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The sea mammal Dugong dugon and its environment: Chemical analysis and speciation studies

Rahman, Ibrahim Haji Abdul (1996) The sea mammal Dugong dugon and its environment: Chemical analysis and speciation studies. Masters by Research thesis, Murdoch University.

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Abstract

Samples of sediment, seagrass and dugong tissues were analyzed for selected elements: Fe, Zn, Cu, Pb, Mn, Cd, Ni, Co, Al, P and S. Iron was the most interesting element found in relation to the samples analyzed. The level of iron in dugong liver tissue is extraordinarily high, ranging from 12 691- 71 123 µg g-1 dry weight. Ferritins from liver of dugong were isolated and characterized. Ferritin was purified by heat treatment and two-column gel filtration on Sephadex G-75 and Sephacryl S-300. Isolation of ferritin was monitored by determining iron to protein ratio. For reference, ferritin was also isolated from human liver and spleen. Purity of the isolated ferritin was determined by analytical electrophoresis. The amino acid composition and subunit nature of the purified ferritin are within the normal range reported for the well-characterized human liver and spleen ferritins and horse spleen ferritin.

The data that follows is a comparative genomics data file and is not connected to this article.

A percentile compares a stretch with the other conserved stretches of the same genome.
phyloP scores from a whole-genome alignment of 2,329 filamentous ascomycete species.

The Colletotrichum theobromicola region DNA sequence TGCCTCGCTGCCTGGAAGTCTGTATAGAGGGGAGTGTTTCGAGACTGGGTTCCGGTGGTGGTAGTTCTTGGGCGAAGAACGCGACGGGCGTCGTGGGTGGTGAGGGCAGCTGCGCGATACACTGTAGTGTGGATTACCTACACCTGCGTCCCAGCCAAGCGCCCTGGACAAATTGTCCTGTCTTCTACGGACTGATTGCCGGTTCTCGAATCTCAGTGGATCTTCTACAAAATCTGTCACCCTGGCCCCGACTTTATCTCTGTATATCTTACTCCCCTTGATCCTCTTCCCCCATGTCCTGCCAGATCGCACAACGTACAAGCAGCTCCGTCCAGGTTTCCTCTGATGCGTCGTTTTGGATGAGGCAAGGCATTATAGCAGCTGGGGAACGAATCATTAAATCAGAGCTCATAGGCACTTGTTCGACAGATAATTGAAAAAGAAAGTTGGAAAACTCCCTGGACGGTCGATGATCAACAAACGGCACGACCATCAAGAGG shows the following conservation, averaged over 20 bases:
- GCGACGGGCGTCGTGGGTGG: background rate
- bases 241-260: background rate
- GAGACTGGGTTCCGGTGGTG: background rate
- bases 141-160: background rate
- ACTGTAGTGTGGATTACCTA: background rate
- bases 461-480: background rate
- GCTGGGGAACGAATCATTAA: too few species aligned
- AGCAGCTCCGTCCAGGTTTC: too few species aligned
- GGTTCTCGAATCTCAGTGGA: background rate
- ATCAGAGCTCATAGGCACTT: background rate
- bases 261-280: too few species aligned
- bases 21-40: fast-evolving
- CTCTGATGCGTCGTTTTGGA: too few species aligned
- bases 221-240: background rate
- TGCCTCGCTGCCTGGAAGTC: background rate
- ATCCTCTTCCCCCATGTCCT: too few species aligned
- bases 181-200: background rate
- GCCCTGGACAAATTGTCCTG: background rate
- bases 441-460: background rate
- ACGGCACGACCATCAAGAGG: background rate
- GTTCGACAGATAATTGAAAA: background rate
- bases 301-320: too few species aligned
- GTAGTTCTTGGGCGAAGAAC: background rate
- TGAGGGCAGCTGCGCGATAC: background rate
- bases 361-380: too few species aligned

The core size of purified dugong ferritin was determined by electron microscopy, which also indicated that purified dugong ferritin had a limited crystallinity. Mossbauer spectra of purified ferritin at 78K indicated the presence of ferrihydrite (5Fe2O39H2O) rather than geothite-like (α-FeOOH) iron oxide. This latter iron oxide was detected in the whole liver tissue of dugong. Overall, the characteristics of purified dugong ferritin are similar to other mammalian ferritins.

The elemental analysis of dugong tissue, seagrass and sediment in its environment indicated that the dugong studied live in areas of minimum anthropogenic activity. The naturally high level of iron in its environment and food is reflected in the high liver iron values. The ability of the liver tissue to withstand the high concentration of iron in the tissue without apparently damaging the tissue deserves further study.

Item Type: Thesis (Masters by Research)
Murdoch Affiliation: School of Biological and Environmental Sciences
Notes: Note to the author: If you would like to make your thesis openly available on Murdoch University Library's Research Repository, please contact: repository@murdoch.edu.au. Thank you.
Supervisor(s): Webb, John
URI: http://researchrepository.murdoch.edu.au/id/eprint/51688
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